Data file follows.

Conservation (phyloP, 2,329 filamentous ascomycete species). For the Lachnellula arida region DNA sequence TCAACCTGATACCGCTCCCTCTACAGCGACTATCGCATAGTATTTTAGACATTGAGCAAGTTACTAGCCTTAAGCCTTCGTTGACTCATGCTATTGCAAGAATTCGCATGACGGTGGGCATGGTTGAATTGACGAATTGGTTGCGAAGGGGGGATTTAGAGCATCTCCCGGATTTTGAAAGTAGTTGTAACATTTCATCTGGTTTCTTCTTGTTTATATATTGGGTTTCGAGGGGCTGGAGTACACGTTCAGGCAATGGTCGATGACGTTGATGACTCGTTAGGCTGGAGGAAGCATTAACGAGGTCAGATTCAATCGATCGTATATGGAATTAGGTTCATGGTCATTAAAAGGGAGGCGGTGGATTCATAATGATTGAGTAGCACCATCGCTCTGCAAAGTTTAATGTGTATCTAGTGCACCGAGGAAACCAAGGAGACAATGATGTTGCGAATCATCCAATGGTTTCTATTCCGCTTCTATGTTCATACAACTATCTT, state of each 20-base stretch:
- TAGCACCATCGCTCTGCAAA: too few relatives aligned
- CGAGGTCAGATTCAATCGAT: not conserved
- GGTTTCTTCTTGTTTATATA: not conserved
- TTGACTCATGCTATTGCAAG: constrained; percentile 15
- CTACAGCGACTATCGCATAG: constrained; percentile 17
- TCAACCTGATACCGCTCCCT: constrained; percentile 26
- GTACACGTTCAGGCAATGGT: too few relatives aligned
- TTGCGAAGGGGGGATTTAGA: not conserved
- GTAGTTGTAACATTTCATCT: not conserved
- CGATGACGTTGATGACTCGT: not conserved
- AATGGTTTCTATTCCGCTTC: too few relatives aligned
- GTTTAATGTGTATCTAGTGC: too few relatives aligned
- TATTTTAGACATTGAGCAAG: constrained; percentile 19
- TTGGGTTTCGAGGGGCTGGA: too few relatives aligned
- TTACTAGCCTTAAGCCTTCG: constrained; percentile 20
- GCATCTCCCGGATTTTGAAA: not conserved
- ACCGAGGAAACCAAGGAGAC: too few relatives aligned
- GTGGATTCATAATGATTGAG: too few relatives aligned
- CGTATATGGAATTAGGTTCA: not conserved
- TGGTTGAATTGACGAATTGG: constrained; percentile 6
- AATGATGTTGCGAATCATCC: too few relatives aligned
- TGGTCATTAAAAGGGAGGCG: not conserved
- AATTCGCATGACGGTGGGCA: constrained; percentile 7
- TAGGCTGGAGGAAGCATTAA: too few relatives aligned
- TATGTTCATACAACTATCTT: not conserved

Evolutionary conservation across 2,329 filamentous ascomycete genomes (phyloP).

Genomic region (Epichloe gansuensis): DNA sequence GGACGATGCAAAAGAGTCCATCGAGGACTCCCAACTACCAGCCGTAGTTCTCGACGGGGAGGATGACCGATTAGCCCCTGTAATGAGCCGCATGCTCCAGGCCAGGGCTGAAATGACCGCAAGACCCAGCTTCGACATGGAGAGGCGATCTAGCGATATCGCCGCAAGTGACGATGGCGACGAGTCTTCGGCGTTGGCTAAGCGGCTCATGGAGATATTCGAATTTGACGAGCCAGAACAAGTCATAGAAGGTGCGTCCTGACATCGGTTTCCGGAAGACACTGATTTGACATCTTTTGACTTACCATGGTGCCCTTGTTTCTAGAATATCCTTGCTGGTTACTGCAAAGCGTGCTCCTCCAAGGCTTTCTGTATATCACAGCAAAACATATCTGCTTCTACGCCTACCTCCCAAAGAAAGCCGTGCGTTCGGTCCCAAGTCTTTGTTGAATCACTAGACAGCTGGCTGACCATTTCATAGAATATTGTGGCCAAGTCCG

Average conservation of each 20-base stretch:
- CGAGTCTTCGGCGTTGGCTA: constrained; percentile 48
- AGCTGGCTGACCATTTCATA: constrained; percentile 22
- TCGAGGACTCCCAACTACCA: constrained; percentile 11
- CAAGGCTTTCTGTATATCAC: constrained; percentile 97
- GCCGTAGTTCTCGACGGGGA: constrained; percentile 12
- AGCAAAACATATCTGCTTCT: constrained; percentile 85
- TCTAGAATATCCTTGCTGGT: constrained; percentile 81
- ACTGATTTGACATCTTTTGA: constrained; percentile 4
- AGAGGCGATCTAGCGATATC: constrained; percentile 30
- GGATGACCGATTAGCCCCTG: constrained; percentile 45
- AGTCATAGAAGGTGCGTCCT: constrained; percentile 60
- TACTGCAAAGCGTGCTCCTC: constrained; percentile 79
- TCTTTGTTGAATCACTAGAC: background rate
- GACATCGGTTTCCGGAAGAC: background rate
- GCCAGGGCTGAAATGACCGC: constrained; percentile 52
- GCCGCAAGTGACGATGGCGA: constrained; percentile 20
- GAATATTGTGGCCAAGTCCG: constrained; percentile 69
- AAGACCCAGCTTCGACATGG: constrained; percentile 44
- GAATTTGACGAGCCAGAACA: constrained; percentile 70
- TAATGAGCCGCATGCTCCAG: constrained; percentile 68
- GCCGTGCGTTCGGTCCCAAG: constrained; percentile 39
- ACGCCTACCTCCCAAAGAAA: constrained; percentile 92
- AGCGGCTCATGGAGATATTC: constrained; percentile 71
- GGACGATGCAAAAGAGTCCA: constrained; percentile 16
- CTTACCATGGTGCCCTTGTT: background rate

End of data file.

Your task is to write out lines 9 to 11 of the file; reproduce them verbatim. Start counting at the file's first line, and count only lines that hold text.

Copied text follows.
- TTGCGAAGGGGGGATTTAGA: not conserved
- GTAGTTGTAACATTTCATCT: not conserved
- CGATGACGTTGATGACTCGT: not conserved